My short story “Questionable Things” appeared in Synth #2 (as alluded to previously). It’s a SF story intimately tied to Blade Runner that I wrote some years ago. I shopped it around for quite some time, but it was a “bridesmaid” story, terminally getting “I loved it, but” rejections. I trunked it after playing Shadowrun Returns, on account of that game also involving SF, Seattle, and a serial killer (no spoilers, I hope, as all that’s clear from the first paragraph of my story). Ultimately, I decided I liked it too much to let it go, polished it up, and C.M. Muller accepted it for his year-long project of publishing dark SF. (Vol. V of his excellent Nightscript series is available now.)
The novel I was working on last year collapsed under its own weight. I’d tried three different versions of it, two with substantially different plot points and an epistolary version of one of those, but no dice. I got a short story out of it that I’m shopping around, but other than that, I’ve trunked it and moved on.
Other things outside of The Writing rose up and took over frequently this year. I’d like to say that I powered through and wrote every day during that time, but it ain’t so. Many’s the writer who talks about setting up your life around writing, and sticking to your guns despite all manner of personal difficulty, but I haven’t managed it. I am, however, working on a novel, a couple essays, etc., and I’m reading any number of good things — most recently Peter Clines’ The Fold. It’s old-school SF with enough contemporary goodness to feel fresh, and a few elements that I think might appeal to readers of this particular blog, heh-heh-heh…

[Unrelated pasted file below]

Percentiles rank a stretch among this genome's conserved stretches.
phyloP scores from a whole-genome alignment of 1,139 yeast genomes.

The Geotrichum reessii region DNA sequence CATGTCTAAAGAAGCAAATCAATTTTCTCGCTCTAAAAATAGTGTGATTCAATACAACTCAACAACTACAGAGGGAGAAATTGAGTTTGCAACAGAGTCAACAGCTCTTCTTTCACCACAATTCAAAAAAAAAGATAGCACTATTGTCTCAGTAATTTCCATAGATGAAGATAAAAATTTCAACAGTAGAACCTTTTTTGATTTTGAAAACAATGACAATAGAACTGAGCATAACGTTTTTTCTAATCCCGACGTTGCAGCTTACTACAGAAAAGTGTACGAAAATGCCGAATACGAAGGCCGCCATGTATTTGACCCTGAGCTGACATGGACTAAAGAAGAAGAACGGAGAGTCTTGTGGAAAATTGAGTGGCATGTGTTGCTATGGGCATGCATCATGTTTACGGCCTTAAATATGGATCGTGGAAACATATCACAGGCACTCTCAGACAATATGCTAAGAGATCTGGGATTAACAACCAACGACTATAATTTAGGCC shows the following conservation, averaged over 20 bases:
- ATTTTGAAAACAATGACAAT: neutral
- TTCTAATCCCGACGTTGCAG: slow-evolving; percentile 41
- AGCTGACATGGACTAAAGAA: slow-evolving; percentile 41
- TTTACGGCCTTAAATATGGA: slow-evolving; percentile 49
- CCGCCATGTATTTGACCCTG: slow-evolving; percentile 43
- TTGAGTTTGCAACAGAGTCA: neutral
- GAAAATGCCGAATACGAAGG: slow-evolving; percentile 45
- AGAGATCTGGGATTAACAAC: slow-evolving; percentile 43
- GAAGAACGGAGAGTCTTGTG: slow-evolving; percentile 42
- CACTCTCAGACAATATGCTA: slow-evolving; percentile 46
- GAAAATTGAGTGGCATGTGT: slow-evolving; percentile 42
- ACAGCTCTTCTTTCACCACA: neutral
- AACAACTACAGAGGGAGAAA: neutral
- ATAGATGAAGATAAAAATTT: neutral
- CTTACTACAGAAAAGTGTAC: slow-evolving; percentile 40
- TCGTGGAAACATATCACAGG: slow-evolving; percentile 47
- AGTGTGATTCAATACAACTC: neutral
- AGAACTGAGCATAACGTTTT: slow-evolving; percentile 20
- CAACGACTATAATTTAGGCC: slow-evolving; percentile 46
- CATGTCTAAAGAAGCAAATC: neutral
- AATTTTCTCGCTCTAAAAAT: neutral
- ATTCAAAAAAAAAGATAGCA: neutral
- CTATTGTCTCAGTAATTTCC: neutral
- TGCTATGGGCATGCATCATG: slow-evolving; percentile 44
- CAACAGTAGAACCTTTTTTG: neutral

The best thing I did as a reader in 2018 was intentionally refocus on reading what I like. For too many years, I’d been reading a blend of things that I thought I should be reading as a writer, trying to expand my horizons and do right on multiple counts. In the process I purchased books to support various authors, causes, etc… and developed a 100+ title TBR pile. Some I was more eager to read, some less, and I’d find myself “sneaking” books from the public library. Also, thinking longingly of re-reading old faves (I’m an inveterate book-revisitor).
Reader, something really had to give. This was more than vaguely clear in 2017, but by the end of 2018, it was no longer vague. Last year I finished reading 69 books and 37 graphic novels/trade collections, and I set aside unfinished maybe 10 books. Some months I was tearing through books, others limping. The slower months were overwhelmingly those when I was reading “shoulds.” Part of the slowness was lack of interest, part frustration at seeing weak writers praised or succeed, part simply a lack of desire to read.
That last part should have been a big clue. Many writers read quite a lot, outrageous quantities compared to the average American, and for a very long time I was one of them. For a whole bunch of reasons, however, I reached a point in this decade where I was barely reading 2 books per month. Last year, giving myself license both to chuck books I wasn’t enjoying and to seek out authors and books likely to square with my interests, I read more like 6 books per month, 9 if you include comics.